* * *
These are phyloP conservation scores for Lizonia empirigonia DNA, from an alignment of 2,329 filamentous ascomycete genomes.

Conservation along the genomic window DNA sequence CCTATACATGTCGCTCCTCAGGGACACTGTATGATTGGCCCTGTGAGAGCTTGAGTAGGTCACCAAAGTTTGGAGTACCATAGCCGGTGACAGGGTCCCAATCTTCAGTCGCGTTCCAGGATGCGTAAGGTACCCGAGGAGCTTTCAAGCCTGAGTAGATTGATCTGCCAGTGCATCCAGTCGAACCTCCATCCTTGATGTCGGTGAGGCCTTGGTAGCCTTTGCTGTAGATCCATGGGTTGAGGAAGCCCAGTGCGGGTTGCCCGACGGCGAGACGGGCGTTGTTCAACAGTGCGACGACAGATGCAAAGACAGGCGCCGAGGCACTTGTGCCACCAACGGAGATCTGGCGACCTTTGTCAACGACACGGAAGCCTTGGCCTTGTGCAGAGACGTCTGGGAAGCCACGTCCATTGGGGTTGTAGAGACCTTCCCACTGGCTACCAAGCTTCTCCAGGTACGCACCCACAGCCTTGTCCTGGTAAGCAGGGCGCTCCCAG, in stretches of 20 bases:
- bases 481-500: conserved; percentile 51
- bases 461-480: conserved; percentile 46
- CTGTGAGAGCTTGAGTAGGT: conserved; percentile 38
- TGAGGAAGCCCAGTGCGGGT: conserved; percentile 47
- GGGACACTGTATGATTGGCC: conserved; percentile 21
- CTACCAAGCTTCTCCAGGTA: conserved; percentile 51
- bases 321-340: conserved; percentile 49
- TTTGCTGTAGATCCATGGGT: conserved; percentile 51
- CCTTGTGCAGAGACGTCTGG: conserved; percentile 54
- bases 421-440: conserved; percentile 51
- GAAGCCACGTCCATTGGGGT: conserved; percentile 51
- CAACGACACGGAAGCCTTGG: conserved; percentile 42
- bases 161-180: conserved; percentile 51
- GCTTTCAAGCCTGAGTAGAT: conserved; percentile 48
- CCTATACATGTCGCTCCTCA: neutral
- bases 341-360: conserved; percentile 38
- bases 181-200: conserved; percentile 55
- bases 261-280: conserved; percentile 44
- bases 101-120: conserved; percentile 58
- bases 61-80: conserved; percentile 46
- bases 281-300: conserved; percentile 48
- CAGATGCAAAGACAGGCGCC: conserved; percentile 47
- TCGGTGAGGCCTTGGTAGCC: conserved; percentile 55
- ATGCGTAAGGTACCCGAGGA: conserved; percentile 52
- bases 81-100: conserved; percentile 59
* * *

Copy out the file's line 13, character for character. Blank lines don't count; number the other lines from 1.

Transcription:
- GAAGCCACGTCCATTGGGGT: conserved; percentile 51